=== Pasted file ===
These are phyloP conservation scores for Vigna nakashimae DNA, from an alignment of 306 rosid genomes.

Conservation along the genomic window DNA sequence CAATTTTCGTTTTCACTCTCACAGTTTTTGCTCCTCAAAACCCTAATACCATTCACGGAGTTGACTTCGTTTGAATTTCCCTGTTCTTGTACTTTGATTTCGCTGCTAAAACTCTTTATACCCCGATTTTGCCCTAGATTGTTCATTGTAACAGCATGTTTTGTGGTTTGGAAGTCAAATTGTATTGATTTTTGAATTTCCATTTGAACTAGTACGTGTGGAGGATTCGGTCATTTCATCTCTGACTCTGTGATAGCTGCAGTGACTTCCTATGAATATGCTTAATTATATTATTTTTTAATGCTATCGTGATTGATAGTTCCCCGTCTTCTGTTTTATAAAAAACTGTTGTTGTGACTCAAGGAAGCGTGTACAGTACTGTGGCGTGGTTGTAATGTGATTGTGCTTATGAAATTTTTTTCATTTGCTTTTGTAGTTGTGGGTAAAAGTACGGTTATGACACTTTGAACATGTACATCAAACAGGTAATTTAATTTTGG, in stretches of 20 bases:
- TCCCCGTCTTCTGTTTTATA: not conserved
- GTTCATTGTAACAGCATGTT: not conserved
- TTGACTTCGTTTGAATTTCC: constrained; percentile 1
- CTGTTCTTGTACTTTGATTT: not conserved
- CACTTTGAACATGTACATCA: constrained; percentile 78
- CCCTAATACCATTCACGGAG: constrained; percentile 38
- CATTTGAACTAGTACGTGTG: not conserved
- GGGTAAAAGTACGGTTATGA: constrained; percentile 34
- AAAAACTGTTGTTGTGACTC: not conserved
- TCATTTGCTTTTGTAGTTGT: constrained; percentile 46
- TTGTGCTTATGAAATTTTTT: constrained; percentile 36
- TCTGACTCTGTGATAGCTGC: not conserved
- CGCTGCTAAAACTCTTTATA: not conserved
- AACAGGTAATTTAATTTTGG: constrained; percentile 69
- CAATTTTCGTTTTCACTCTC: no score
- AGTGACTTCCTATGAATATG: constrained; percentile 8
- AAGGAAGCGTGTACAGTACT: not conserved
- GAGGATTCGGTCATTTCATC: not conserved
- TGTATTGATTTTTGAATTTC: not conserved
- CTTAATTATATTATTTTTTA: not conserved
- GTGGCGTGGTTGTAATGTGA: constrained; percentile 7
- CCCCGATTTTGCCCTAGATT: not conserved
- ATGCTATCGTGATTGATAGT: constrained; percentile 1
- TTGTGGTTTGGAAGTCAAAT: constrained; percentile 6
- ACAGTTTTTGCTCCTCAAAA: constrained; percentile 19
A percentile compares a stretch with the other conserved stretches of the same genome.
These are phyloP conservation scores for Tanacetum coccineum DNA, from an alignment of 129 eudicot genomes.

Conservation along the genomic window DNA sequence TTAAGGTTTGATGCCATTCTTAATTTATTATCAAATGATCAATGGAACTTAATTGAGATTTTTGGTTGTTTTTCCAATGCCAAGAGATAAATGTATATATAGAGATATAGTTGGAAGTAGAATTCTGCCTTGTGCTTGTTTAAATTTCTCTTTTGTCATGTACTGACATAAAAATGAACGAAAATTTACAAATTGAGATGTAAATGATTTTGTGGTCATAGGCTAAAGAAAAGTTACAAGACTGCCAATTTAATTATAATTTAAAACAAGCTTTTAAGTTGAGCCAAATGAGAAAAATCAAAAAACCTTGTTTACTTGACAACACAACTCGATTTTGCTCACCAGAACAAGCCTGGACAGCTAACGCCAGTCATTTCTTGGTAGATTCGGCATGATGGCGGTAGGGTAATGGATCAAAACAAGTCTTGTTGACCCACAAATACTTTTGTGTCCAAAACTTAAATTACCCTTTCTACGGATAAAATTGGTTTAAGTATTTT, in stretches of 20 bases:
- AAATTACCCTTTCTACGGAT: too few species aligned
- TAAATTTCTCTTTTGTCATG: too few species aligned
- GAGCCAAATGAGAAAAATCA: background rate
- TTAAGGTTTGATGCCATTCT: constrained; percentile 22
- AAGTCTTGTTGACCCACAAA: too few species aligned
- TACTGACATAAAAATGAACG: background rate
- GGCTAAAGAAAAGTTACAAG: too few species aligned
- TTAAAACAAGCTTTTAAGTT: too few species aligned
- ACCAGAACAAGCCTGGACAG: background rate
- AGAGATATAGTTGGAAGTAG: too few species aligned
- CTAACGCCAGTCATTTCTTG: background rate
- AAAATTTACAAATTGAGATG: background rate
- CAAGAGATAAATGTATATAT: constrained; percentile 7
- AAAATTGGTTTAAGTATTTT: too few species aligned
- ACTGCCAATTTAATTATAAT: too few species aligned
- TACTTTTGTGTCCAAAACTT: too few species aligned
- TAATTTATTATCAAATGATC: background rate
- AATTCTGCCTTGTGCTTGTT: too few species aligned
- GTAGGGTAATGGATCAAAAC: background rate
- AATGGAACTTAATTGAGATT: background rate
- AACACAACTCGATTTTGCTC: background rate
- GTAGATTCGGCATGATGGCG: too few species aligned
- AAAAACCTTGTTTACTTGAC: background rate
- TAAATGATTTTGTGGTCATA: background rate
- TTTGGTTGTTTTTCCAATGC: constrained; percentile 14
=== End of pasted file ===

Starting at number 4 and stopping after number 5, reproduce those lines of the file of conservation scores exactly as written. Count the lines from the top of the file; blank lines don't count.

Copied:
- GTTCATTGTAACAGCATGTT: not conserved
- TTGACTTCGTTTGAATTTCC: constrained; percentile 1